Secondary mutations in the kinase domain of ALK have been identified in approximately 30% of patients with crizotinib-resistant tumors. In addition to the gatekeeper residue, the insertion of a threonine at amino acid 1151 (1151Tins) is a particularly common mutation. Both of these ALK mutations confer a high degree of crizotinib resistance compared with other mutations that have been identified.

More than 50 secondary mutations in the ABL kinase domain have been identified to date in addition to the T315I gatekeeper mutation. One other prominent example is the F317I mutation, which confers resistance to both imatinib and dasatinib (Sprycel) in CML.

The frequency of secondary mutations in the KIT gene is determined by the location of the primary cancer-driving mutation. Where primary mutations are located in exon 11, the cancer cell is more likely to develop secondary mutations that drive resistance to imatinib, compared with mutations in exon 9. This is believed to occur because tumors with exon 11 mutations have become more dependent on KIT signaling.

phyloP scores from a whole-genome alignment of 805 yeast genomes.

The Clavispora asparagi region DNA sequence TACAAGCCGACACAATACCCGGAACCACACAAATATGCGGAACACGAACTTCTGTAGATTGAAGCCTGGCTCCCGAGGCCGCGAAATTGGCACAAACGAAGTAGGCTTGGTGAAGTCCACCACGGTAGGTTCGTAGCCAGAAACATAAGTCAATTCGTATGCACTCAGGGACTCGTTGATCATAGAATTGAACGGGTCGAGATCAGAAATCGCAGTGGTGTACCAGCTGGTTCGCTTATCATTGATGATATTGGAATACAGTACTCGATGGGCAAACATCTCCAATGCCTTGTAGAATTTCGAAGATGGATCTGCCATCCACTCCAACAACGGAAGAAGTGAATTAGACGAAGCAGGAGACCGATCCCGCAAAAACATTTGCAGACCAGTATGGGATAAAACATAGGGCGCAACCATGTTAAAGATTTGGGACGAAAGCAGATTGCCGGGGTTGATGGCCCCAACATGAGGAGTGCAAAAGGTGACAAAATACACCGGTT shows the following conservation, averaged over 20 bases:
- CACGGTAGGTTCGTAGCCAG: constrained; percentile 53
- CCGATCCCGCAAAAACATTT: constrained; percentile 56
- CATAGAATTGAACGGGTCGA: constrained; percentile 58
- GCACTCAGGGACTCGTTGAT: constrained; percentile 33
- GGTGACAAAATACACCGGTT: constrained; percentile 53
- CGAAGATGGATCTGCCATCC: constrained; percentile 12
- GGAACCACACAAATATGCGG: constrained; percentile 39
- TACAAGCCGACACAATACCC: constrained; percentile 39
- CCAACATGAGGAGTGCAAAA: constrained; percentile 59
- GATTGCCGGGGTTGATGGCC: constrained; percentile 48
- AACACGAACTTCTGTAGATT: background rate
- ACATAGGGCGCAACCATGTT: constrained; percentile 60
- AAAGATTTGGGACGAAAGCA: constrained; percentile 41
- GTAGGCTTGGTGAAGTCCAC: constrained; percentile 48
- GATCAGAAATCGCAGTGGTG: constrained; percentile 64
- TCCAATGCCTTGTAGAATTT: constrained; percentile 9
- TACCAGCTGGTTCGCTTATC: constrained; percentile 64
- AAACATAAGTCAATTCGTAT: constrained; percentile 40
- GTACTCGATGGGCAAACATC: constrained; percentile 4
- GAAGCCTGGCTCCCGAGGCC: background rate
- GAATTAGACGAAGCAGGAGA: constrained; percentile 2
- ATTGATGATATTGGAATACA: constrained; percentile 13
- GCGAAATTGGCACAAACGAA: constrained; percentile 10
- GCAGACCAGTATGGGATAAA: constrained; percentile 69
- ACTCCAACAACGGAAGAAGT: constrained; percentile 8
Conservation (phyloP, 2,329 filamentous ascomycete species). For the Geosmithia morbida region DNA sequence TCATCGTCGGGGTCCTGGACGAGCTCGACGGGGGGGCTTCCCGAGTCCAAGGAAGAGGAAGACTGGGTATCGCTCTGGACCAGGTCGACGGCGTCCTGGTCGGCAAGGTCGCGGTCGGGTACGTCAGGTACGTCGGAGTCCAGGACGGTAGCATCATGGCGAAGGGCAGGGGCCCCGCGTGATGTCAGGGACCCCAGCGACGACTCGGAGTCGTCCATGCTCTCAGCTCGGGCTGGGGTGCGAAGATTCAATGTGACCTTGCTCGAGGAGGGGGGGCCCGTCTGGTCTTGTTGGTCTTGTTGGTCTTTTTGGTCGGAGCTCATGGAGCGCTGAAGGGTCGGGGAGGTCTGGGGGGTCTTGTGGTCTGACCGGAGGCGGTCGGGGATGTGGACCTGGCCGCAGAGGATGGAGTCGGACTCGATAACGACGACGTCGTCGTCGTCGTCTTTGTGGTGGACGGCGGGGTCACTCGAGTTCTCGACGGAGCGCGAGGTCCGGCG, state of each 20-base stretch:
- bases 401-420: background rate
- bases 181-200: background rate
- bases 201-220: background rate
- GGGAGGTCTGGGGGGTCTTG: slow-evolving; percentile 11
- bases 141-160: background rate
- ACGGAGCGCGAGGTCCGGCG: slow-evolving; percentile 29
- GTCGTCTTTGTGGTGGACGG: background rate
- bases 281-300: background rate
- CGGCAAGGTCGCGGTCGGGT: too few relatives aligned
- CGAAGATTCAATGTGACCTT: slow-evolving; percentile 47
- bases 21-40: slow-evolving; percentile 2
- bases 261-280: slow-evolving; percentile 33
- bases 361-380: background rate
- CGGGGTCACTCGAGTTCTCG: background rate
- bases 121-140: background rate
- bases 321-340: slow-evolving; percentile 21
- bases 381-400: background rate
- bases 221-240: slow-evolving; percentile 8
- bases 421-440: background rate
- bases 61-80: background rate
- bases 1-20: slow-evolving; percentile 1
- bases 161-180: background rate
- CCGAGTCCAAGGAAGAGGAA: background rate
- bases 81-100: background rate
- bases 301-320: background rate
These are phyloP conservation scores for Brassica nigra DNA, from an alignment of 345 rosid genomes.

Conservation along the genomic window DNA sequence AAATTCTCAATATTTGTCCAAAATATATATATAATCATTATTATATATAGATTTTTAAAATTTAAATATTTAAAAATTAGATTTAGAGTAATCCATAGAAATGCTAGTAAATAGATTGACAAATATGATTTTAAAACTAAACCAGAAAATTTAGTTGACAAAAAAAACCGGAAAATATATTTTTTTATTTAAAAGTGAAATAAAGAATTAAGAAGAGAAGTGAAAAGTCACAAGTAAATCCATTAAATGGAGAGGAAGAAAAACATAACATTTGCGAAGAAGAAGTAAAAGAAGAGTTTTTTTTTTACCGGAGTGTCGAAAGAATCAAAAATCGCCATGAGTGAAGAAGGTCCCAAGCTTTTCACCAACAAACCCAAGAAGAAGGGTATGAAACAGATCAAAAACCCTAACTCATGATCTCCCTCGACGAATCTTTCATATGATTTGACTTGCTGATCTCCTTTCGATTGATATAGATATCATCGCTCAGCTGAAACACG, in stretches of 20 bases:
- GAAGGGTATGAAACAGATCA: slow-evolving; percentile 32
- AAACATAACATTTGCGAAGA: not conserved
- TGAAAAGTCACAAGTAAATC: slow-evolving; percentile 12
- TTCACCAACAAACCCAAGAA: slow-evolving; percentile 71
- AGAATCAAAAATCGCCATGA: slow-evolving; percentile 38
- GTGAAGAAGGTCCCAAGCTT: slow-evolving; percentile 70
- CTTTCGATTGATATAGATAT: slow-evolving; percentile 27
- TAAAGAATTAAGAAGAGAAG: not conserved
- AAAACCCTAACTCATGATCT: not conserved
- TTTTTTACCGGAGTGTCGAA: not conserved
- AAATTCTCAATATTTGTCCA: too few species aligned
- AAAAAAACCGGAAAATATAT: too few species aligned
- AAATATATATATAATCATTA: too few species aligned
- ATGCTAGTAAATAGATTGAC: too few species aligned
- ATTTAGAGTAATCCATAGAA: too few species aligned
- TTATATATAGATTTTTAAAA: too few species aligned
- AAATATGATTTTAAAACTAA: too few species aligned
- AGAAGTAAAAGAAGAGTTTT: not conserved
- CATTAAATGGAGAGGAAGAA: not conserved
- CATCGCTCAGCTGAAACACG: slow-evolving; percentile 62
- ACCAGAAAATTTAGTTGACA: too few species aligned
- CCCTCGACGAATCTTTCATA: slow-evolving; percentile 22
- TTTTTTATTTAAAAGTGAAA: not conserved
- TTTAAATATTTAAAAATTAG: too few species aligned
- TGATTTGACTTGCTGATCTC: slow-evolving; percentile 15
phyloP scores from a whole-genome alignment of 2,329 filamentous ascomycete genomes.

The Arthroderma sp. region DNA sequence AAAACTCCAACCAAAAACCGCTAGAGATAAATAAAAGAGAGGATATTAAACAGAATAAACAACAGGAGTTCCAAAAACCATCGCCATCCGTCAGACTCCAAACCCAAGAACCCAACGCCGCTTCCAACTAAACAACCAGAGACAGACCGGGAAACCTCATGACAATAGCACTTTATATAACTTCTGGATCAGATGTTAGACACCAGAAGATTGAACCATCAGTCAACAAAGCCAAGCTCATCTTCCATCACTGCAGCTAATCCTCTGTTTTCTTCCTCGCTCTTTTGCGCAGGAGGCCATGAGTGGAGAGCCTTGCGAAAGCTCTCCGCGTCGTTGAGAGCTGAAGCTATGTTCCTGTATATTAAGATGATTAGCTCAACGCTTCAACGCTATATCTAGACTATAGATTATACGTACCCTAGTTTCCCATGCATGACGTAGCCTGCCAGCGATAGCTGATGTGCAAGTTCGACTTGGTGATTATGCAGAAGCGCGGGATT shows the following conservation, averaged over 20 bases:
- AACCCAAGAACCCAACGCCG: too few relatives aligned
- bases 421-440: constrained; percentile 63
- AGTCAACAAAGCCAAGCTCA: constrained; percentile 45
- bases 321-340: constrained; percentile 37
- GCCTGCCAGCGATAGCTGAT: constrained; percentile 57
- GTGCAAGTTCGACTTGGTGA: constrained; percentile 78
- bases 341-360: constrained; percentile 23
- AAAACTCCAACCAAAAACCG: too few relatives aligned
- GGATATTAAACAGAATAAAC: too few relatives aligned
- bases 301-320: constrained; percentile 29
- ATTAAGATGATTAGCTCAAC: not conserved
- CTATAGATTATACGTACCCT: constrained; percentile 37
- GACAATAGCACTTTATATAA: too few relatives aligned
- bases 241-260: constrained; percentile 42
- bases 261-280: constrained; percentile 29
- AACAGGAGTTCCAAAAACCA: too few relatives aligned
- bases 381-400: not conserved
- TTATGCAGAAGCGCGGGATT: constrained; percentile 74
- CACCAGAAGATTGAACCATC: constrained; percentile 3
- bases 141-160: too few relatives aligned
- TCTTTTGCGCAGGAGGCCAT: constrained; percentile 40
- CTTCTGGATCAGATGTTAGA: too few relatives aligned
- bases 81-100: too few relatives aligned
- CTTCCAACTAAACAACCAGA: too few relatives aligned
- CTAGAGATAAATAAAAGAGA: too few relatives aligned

Finding Ways to Outsmart Cancer

Once mechanisms of resistance have been identified using preclinical modeling and then confirmed in patient biopsies, researchers are able to focus on strategies to overcome them. There is a growing list of FDA-approved cancer therapeutics designed specifically to treat resistant patient populations. CML was the first human cancer successfully treated by targeted therapy and is now serving as an important model for resistance; next-generation drugs to address resistance are furthest along in development.

Next-Generation BCR-ABL Inhibitors Imatinib was the original BCR-ABL inhibitor, approved for the treatment of CML in 2001. Since then, with the emergence of resistant tumors, several newer agents have been approved. These include dasatinib, nilotinib (Tasigna), bosutinib (Bosulif), and ponatinib (Iclusig). Both nilotinib and bosutinib are FDA-approved for the treatment of resistant BCR-ABL—positive disease; however, neither is effective in patients with the T315I gatekeeper mutation.